“I’m generally supportive of ways that we can grow our game. Certainly, the WBC has done a great job of that, promoting the game of baseball and allowing players to represent their country, which in baseball, you don’t have many opportunities to do. It’s a special event, and I’m looking forward to watching it.”

Los Angeles Angels manager Phil Nevin

“I was fortunate enough that, when I was in college, I got to play in the Olympics and wear ‘USA’ across my chest. I’ve encouraged all our guys. I’m excited for them. I know it’s a great experience for them. I’m looking forward to watching the games and watching our guys compete, so I think it’s gonna be a good experience for everybody.”

Colorado Rockies manager Bud Black

“I like it. And I’m seeing that from a player’s standpoint. What a great honor to represent your country and play basically in an all-star game type of tournament. And I think it’s something that fans enjoy, can get involved with for a couple-week period, and really enjoy it. I think it’s good for baseball, and it’s good for baseball internationally. So I think in the grand picture, it’s great. I know the players like it. It’s a nice diversion for the players to get with other great players like an all-star game.”

San Diego Padres manager Bob Melvin

“I understand it. When you get a chance to play for your country, it’s tough to pass up. I’ve never done it before. I would love to. So when my players come to me and say they want to play in the WBC, obviously you worry about injury and so forth. But you realize that this is an opportunity that you don’t get very often.”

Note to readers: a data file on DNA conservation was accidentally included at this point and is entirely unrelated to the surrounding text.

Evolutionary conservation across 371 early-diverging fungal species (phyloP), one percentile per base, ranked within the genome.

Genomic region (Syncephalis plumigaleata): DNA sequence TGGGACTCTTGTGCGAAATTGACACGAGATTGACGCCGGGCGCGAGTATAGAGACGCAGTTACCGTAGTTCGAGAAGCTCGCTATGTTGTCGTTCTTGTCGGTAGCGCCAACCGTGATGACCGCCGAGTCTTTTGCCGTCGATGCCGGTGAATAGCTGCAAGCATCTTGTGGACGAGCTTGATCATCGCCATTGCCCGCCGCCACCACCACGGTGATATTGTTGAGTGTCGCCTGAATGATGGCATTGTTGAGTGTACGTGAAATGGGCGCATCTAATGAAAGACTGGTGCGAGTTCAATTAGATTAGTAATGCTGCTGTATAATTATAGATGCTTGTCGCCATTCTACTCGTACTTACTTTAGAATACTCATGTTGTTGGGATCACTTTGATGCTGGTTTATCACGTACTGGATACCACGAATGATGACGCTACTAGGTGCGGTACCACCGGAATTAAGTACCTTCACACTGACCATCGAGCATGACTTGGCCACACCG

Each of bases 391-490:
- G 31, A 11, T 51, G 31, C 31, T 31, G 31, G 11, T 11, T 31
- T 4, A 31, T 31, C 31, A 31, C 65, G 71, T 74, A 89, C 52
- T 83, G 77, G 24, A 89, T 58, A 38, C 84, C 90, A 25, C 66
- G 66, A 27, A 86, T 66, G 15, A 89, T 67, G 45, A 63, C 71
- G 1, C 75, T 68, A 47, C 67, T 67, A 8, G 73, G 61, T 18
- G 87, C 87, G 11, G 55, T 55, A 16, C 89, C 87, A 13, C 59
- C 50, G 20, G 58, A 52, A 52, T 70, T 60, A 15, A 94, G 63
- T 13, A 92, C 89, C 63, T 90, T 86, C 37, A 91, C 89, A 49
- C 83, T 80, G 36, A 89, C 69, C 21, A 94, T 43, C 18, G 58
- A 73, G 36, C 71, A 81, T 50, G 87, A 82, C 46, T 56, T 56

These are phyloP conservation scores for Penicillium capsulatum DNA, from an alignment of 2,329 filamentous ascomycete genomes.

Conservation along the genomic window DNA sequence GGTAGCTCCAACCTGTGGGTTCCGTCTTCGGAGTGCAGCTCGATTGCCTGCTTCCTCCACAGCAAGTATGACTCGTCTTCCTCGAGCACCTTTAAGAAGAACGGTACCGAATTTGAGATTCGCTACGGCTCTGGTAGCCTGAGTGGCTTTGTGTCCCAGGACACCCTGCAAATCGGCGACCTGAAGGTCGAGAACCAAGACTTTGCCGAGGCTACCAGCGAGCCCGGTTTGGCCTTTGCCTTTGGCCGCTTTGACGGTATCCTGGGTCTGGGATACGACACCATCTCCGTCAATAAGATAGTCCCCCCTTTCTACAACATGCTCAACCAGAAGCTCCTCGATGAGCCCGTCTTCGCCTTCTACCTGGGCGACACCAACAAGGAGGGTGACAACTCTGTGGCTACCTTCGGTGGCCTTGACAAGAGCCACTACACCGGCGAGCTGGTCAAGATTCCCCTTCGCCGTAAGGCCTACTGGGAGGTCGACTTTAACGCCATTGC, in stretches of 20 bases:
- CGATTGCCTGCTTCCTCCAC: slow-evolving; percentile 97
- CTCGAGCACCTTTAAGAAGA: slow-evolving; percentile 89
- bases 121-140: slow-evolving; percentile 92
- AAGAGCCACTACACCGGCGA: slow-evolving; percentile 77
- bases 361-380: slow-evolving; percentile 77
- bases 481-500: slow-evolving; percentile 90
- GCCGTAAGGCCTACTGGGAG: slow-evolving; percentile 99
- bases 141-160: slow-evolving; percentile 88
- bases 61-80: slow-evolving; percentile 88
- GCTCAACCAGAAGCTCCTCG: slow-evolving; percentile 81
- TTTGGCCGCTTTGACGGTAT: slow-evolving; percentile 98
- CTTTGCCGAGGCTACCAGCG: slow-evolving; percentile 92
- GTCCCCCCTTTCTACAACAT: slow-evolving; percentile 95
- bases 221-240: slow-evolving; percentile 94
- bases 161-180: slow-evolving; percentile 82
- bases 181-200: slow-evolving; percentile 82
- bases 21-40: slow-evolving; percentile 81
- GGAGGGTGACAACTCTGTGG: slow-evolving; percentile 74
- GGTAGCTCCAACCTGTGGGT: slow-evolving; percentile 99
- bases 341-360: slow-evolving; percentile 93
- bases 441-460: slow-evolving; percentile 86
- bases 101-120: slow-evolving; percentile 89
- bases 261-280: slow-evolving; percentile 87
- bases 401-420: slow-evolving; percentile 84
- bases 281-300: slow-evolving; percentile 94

Anxious Feelings about Injury in World Baseball Classic

Ah, yes. The injury worry. Two managers, immediately after praising the tournament, mentioned the injury worry.

Bud Black

“Conversely, I worry. I worry like hell. Especially about the pitching. I don’t worry so much about the position players, but I worry about the pitching. I worry about the intensity of that first pitch that’s thrown, you know, by a pitcher. Is he ready? Is he throwing too hard? Too much effort too early, all that stuff.”

Terry Francona

“The way we’ve chosen to handle it is we fully support our guys because it’s a huge honor. Saying that, we hold our breath. We want them to come back every bit as healthy as when they left. Because, truth be told, some of these guys — there’s a reason you have spring training and the progressions. Some of these guys are going to be going from a spring training outing to trying to throw a breaking ball in front of 55,000 people that they may not physically be ready to do. It makes you nervous. Now, I think it’s good. I understand why they do it. It’s good for the game. We’re trying to grow the game. And like I said, it’s a huge honor, so we support our guys. But when they come back, we’ll be so happy when they look like they’re okay.”

Worry and Trust

One manager and the two general managers mentioned the injury worry but are trusting that the players will be in good hands.

Texas Rangers manager and former Team France manager Bruce Bochy

“I think there’s always a little bit of the fear factor. You like to have your players around in spring training, but also understand that it’s good for the game. The WBC has created a lot of interest in the game, and you’re for that. Our job is to promote the game. We don’t have many players going, but we have trust that if they do go, they’ll get taken care of.”